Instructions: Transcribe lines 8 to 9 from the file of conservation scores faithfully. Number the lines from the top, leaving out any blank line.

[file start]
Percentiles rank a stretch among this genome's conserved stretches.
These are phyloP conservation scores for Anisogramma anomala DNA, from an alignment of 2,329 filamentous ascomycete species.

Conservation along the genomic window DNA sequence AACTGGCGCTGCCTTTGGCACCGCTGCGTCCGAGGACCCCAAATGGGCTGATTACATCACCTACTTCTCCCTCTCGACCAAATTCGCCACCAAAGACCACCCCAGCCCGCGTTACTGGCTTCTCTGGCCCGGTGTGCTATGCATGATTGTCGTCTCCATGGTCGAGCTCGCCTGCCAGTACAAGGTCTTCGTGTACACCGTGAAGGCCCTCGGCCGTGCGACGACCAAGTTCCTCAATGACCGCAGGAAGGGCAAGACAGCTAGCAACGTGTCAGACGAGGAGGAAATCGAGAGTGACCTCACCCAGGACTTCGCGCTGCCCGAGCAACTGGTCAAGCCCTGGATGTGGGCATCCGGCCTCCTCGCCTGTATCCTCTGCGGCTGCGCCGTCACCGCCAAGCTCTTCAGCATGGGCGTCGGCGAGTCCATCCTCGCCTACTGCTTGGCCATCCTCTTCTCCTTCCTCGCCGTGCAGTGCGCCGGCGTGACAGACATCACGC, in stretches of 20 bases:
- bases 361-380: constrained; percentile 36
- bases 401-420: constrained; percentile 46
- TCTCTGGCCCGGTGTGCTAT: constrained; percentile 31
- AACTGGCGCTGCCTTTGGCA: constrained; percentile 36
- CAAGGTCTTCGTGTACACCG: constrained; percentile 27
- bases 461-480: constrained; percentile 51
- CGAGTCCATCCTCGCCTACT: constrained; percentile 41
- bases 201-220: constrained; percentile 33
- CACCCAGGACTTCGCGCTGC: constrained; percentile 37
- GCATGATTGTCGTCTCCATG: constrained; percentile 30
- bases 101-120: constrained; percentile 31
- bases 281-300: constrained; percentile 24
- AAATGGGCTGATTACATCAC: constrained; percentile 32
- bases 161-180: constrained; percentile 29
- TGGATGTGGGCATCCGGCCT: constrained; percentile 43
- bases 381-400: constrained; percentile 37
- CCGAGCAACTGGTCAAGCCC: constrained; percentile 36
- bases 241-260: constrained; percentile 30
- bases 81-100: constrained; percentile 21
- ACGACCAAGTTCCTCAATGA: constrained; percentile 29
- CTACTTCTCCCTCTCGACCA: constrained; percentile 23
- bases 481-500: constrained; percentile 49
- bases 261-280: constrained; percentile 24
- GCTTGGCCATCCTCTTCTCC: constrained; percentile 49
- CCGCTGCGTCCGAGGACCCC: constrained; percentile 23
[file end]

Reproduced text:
- CAAGGTCTTCGTGTACACCG: constrained; percentile 27
- bases 461-480: constrained; percentile 51